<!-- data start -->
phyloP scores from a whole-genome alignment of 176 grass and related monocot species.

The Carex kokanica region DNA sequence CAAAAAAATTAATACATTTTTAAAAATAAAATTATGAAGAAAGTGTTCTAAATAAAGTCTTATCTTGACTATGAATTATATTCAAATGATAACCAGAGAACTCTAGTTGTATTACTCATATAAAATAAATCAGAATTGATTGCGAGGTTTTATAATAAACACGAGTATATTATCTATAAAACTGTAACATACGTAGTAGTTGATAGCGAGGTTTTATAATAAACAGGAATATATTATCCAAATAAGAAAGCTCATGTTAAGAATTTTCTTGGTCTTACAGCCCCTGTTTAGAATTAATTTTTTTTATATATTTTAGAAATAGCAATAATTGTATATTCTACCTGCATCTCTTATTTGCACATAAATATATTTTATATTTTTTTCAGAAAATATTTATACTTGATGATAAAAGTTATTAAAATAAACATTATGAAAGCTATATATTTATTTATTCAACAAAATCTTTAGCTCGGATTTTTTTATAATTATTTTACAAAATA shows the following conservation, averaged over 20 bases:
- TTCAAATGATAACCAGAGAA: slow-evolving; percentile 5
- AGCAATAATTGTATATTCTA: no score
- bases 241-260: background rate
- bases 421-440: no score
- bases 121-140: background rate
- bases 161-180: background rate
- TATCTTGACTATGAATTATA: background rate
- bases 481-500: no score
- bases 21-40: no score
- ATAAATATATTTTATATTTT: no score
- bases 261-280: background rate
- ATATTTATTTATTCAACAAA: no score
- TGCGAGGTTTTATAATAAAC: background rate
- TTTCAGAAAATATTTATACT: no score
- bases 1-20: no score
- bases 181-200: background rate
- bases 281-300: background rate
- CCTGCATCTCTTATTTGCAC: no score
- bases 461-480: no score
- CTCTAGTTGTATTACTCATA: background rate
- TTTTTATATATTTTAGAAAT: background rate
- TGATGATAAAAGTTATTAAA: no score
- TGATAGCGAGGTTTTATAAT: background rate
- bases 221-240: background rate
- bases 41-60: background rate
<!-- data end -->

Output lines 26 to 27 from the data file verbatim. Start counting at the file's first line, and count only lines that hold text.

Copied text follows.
- bases 221-240: background rate
- bases 41-60: background rate